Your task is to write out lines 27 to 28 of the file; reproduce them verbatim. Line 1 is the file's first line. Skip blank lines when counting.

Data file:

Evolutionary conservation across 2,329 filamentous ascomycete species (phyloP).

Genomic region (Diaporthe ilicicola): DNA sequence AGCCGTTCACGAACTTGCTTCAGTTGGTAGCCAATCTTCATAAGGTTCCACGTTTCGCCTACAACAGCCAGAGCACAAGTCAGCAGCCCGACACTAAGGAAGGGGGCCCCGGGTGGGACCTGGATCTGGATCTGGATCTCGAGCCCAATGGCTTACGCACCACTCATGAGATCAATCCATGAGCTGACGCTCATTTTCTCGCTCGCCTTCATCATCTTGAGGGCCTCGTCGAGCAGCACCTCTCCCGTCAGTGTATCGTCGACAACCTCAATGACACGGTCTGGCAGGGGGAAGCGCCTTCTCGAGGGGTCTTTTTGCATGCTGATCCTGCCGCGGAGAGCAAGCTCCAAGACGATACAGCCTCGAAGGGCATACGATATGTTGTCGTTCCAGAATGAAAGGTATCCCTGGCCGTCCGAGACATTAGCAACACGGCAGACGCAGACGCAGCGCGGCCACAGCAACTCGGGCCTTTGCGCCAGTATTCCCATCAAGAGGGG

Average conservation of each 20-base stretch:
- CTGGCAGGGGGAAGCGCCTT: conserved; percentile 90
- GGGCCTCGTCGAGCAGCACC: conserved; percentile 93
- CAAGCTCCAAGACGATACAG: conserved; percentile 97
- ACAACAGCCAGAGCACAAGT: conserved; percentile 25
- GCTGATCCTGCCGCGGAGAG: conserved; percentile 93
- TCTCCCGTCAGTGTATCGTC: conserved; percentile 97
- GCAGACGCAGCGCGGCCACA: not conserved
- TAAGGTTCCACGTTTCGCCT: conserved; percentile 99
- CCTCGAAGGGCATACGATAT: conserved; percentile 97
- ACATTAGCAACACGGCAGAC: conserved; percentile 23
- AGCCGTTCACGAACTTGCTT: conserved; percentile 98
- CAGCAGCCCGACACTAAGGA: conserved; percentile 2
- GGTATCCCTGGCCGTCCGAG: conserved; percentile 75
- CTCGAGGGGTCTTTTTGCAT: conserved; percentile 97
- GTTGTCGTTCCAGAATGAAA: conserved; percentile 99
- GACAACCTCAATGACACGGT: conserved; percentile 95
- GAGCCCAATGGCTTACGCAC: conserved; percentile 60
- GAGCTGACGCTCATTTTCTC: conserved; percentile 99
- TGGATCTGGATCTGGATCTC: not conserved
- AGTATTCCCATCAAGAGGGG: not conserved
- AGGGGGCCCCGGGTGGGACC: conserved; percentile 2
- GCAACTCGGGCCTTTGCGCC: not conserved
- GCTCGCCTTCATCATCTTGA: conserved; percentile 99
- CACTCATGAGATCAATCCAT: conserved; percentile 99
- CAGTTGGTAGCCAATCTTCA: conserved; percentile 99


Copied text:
- CACTCATGAGATCAATCCAT: conserved; percentile 99
- CAGTTGGTAGCCAATCTTCA: conserved; percentile 99